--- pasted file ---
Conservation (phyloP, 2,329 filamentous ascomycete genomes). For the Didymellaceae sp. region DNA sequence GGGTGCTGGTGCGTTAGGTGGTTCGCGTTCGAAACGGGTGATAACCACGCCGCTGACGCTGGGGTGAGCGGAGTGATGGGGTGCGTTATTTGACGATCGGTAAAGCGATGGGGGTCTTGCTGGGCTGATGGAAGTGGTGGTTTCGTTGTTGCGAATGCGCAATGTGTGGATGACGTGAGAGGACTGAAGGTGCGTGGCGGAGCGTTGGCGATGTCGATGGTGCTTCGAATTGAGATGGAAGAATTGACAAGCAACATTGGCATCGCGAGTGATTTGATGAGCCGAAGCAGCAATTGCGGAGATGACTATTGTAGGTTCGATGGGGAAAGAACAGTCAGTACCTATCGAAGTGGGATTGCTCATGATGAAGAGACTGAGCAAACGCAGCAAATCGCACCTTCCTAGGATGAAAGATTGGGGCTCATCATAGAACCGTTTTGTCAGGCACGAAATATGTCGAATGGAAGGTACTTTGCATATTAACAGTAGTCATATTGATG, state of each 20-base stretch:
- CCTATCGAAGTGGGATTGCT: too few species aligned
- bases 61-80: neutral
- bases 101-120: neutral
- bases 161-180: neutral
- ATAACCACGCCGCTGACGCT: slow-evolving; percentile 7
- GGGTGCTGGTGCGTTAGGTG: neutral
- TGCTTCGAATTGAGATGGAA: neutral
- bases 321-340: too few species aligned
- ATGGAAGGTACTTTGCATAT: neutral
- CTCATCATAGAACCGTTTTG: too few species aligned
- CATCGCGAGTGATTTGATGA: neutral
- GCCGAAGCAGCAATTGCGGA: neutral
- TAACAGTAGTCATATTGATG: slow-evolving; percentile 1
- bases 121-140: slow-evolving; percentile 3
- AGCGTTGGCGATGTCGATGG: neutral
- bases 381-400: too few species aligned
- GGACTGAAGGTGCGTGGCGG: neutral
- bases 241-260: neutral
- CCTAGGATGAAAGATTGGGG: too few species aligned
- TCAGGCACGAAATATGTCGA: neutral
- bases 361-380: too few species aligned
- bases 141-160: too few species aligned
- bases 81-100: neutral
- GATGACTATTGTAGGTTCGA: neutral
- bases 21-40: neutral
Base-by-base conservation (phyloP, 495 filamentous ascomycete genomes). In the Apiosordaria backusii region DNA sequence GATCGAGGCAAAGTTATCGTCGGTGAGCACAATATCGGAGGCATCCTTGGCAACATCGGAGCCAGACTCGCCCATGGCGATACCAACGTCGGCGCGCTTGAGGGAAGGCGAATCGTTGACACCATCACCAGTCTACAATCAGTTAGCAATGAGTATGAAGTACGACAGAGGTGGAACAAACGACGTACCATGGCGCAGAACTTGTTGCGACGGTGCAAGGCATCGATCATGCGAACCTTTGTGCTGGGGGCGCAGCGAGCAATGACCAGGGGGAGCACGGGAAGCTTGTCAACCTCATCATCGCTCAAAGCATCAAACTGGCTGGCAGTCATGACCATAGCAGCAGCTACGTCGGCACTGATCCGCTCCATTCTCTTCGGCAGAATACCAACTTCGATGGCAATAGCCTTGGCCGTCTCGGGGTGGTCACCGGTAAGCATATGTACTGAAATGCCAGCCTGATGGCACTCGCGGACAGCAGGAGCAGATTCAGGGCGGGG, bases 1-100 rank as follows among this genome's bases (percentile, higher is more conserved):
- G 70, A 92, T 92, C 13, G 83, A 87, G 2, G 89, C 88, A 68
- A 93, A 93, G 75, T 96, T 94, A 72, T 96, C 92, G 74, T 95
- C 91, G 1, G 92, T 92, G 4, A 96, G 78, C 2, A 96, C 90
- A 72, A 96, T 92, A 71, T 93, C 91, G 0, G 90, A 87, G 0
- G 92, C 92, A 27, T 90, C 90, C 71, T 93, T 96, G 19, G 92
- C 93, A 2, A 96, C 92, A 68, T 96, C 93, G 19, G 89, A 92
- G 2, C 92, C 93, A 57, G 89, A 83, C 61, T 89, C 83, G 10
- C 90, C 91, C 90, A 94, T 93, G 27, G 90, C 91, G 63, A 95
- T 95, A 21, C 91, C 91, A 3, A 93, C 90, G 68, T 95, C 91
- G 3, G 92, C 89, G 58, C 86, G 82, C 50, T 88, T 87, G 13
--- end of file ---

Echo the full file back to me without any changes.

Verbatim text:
Conservation (phyloP, 2,329 filamentous ascomycete genomes). For the Didymellaceae sp. region DNA sequence GGGTGCTGGTGCGTTAGGTGGTTCGCGTTCGAAACGGGTGATAACCACGCCGCTGACGCTGGGGTGAGCGGAGTGATGGGGTGCGTTATTTGACGATCGGTAAAGCGATGGGGGTCTTGCTGGGCTGATGGAAGTGGTGGTTTCGTTGTTGCGAATGCGCAATGTGTGGATGACGTGAGAGGACTGAAGGTGCGTGGCGGAGCGTTGGCGATGTCGATGGTGCTTCGAATTGAGATGGAAGAATTGACAAGCAACATTGGCATCGCGAGTGATTTGATGAGCCGAAGCAGCAATTGCGGAGATGACTATTGTAGGTTCGATGGGGAAAGAACAGTCAGTACCTATCGAAGTGGGATTGCTCATGATGAAGAGACTGAGCAAACGCAGCAAATCGCACCTTCCTAGGATGAAAGATTGGGGCTCATCATAGAACCGTTTTGTCAGGCACGAAATATGTCGAATGGAAGGTACTTTGCATATTAACAGTAGTCATATTGATG, state of each 20-base stretch:
- CCTATCGAAGTGGGATTGCT: too few species aligned
- bases 61-80: neutral
- bases 101-120: neutral
- bases 161-180: neutral
- ATAACCACGCCGCTGACGCT: slow-evolving; percentile 7
- GGGTGCTGGTGCGTTAGGTG: neutral
- TGCTTCGAATTGAGATGGAA: neutral
- bases 321-340: too few species aligned
- ATGGAAGGTACTTTGCATAT: neutral
- CTCATCATAGAACCGTTTTG: too few species aligned
- CATCGCGAGTGATTTGATGA: neutral
- GCCGAAGCAGCAATTGCGGA: neutral
- TAACAGTAGTCATATTGATG: slow-evolving; percentile 1
- bases 121-140: slow-evolving; percentile 3
- AGCGTTGGCGATGTCGATGG: neutral
- bases 381-400: too few species aligned
- GGACTGAAGGTGCGTGGCGG: neutral
- bases 241-260: neutral
- CCTAGGATGAAAGATTGGGG: too few species aligned
- TCAGGCACGAAATATGTCGA: neutral
- bases 361-380: too few species aligned
- bases 141-160: too few species aligned
- bases 81-100: neutral
- GATGACTATTGTAGGTTCGA: neutral
- bases 21-40: neutral
Base-by-base conservation (phyloP, 495 filamentous ascomycete genomes). In the Apiosordaria backusii region DNA sequence GATCGAGGCAAAGTTATCGTCGGTGAGCACAATATCGGAGGCATCCTTGGCAACATCGGAGCCAGACTCGCCCATGGCGATACCAACGTCGGCGCGCTTGAGGGAAGGCGAATCGTTGACACCATCACCAGTCTACAATCAGTTAGCAATGAGTATGAAGTACGACAGAGGTGGAACAAACGACGTACCATGGCGCAGAACTTGTTGCGACGGTGCAAGGCATCGATCATGCGAACCTTTGTGCTGGGGGCGCAGCGAGCAATGACCAGGGGGAGCACGGGAAGCTTGTCAACCTCATCATCGCTCAAAGCATCAAACTGGCTGGCAGTCATGACCATAGCAGCAGCTACGTCGGCACTGATCCGCTCCATTCTCTTCGGCAGAATACCAACTTCGATGGCAATAGCCTTGGCCGTCTCGGGGTGGTCACCGGTAAGCATATGTACTGAAATGCCAGCCTGATGGCACTCGCGGACAGCAGGAGCAGATTCAGGGCGGGG, bases 1-100 rank as follows among this genome's bases (percentile, higher is more conserved):
- G 70, A 92, T 92, C 13, G 83, A 87, G 2, G 89, C 88, A 68
- A 93, A 93, G 75, T 96, T 94, A 72, T 96, C 92, G 74, T 95
- C 91, G 1, G 92, T 92, G 4, A 96, G 78, C 2, A 96, C 90
- A 72, A 96, T 92, A 71, T 93, C 91, G 0, G 90, A 87, G 0
- G 92, C 92, A 27, T 90, C 90, C 71, T 93, T 96, G 19, G 92
- C 93, A 2, A 96, C 92, A 68, T 96, C 93, G 19, G 89, A 92
- G 2, C 92, C 93, A 57, G 89, A 83, C 61, T 89, C 83, G 10
- C 90, C 91, C 90, A 94, T 93, G 27, G 90, C 91, G 63, A 95
- T 95, A 21, C 91, C 91, A 3, A 93, C 90, G 68, T 95, C 91
- G 3, G 92, C 89, G 58, C 86, G 82, C 50, T 88, T 87, G 13